Hindi is the most widely spoken language in India and the official language of the Indian government. Hindi is closely related to Sanskrit, an ancient language that originated in the Indian subcontinent over 3,000 years ago.
There are many Hindi vocabulary words which originate from Sanskrit. The table below contains some examples of such words:
|शांति (shaanti)||शान्ति (shaanti)||peace|
|आग (aag)||अग्नि (agni)||fire|
|चांद (caand)||चन्द्र (candra)||moon|
|नदी (nadī)||नदी (nadī)||river|
|हृदय (hrday)||हृदय (hrdaya)||heart|
|प्यार (pyaar)||प्रिय (priya)||love|
|हर्ष (harsh)||हर्ष (harsha)||joy|
|सुख (sukh)||सुख (sukha)||happiness|
|वन (van)||वन (vana)||forest|
|स्मृति (smrti)||स्मृति (smrti)||memory|
|नाव (naav)||नावा (nāvā)||boat|
|द्वीप (dvīp)||द्वीप (dvīpá)||island|
|गीत (gīt)||गीत (gīta)||song|
|बुद्धि (buddhi)||बुद्धि (buddhi)||intelligence|
|प्रकाश (prakaash)||प्रकाश (prakaasha)||light|
|फल (phal)||फल (phala)||fruit|
|महान (mahaan)||महत् (mahat)||great|
|मार्ग (maarg)||मार्ग (mārga)||path|
|पैर (pair)||पद (pada)||foot|
|निद्रा (nidrā)||निद्रा (nidrā)||sleep|
|सत्य (satya)||सत्य (satya)||true|
|राजा (raaja)||राजन् (rājan)||king|
|सिंह (sinh)||सिंह (simha)||lion|
While Sanskrit has remained relatively free of linguistic influences, Hindi has absorbed many words from languages like Persian and English.
The Mughal Empire ruled over the Indian subcontinent between the 16th to the 19th centuries and had Persian as the official language of the court. As a result, Persian had a significant impact on Hindi, with many loanwords enriching its vocabulary.
|city||शहर (shahar)||شهر (šahr)|
|heart||दिल (dil)||دل (dil)|
|market||बाज़ार (baazaar)||بازار (bâzâr)|
Some of the English loanwords in Hindi come from the period of British colonial rule, while others come from the more recent globalization.
Sanskrit is a much older language than Hindi. Sanskrit has been around for over 3 thousand years (the oldest known Sanskrit text, the Rigveda was written between some time between 1500 and 1000 BCE). In contrast, Hindi is a more recent language which is less than one thousand years old.
Because Sanskrit has been used for such a long period, there are differences between the earlier form of Sanskrit (called Vedic Sanskrit) and the later form (called Classical Sanskrit).
A variety of writing systems have been used for the Sanskrit language, depending on the time in history and the location. Today it is common for Sanskrit texts to be written in the Devanagari script, which is also used to write in Hindi.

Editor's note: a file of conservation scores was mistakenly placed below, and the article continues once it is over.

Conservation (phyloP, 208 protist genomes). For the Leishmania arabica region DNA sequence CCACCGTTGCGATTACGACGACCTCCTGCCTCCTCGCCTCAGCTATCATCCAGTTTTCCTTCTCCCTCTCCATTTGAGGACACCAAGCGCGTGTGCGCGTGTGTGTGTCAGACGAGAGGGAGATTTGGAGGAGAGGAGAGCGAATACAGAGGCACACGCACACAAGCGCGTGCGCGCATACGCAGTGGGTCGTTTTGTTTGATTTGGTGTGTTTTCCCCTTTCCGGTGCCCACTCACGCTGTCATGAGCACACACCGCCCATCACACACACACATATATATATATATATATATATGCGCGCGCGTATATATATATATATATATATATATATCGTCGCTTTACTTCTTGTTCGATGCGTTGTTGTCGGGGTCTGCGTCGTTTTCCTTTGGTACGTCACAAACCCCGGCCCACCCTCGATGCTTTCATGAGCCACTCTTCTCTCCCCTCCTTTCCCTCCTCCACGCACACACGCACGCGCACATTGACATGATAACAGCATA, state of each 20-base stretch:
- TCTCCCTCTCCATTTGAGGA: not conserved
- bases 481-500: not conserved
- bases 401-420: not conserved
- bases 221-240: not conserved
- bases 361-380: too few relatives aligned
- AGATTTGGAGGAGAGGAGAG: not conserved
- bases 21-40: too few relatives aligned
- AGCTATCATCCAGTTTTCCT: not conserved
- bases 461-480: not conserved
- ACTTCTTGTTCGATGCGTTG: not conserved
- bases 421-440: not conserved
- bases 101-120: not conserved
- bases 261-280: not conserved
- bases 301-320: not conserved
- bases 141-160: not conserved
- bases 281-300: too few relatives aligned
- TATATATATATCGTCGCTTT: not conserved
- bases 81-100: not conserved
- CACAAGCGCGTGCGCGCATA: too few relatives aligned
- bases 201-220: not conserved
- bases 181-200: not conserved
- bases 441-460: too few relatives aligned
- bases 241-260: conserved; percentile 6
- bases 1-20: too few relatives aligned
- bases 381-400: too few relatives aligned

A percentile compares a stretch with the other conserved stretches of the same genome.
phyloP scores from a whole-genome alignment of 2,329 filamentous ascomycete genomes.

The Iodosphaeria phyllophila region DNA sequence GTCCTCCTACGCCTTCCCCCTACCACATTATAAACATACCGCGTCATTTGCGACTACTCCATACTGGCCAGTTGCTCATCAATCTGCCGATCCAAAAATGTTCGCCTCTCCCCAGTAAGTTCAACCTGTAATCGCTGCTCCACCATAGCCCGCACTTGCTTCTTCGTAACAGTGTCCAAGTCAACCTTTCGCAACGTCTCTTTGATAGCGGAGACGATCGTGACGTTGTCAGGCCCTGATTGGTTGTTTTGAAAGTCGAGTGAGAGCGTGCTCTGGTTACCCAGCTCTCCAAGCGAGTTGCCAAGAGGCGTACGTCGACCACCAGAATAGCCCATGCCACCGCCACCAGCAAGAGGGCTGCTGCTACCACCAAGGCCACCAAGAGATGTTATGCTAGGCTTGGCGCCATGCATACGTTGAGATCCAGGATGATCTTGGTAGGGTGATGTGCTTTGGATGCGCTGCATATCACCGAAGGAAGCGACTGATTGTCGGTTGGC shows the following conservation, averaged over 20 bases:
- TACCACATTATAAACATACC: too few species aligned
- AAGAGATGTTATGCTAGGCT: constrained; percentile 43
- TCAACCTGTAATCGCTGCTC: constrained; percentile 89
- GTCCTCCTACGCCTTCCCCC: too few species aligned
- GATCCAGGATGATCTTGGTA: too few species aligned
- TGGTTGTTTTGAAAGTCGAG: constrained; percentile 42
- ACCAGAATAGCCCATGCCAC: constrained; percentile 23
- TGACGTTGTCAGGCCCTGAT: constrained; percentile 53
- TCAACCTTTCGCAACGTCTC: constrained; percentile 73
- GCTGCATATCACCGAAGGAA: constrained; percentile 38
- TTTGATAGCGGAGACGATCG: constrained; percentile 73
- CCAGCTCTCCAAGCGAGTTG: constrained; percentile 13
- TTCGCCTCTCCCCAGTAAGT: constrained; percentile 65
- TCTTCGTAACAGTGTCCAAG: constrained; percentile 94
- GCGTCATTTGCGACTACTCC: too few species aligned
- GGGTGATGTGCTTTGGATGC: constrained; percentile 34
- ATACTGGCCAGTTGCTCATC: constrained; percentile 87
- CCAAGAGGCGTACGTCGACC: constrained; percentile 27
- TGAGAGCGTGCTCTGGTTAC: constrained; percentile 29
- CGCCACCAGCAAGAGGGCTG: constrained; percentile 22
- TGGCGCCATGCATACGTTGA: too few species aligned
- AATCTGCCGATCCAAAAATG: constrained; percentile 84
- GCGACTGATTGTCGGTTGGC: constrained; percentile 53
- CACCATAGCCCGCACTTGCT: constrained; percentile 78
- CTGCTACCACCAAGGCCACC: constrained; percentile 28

The Devanagari script is classified as an alphasyllabary, also called an “abugida” by some linguists. This type of script consists of symbols representing syllables rather than individual sounds.
The Devanagari script uses consonant symbols that have an inherent vowel. For instance, the symbol “त” represents the syllable “ta”. The default vowel in this writing system is 'a', which is a very common vowel in both Sanskrit and Hindi.
Additional marks are added to the symbol to change the vowel from the default. For example, “ति” corresponds to the syllable “ti”, and “तु” corresponds to the syllable “tu”.
To suppress the inherent vowel, an additional marker is used (which is called a Virama). For example, “त्” corresponds to the pure consonant “t”.
Sanskrit, when written using the Devanagari script, is highly phonetic because words are pronounced the way they are spelled. One way in which Hindi differs from Sanskrit is that it is less phonetic.
Hindi is considered less phonetic than Sanskrit due to a linguistic phenomenon known as “schwa deletion” in spoken Hindi. This refers to the non-pronunciation of one of the default vowels in some Hindi words, even though there is no Virama marker indicating its absence.
For example, the word “वन” means “forest” in both Sanskrit and in Hindi. In Sanskrit, this word is exactly as it is spelled: “vana”. However, in Hindi, it is pronounced “van”.
There are a few reasons why Hindi grammar is considered simpler than Sanskrit grammar. One of the main reasons is that Hindi has fewer noun cases than Sanskrit, which makes noun declension less complex.
Grammatical gender is also simpler in Hindi compared to Sanskrit. Each Sanskrit noun has one of three possible grammatical genders (masculine, feminine and neuter). For example:
In contrast, Hindi nouns have one of two possible grammatical genders (masculine and feminine).
In some ways, the relationship between Sanskrit and Hindi is similar to the relationship between Latin and Italian. Many Hindi vocabulary words come from Sanskrit, but there are significant grammatical differences between the two languages.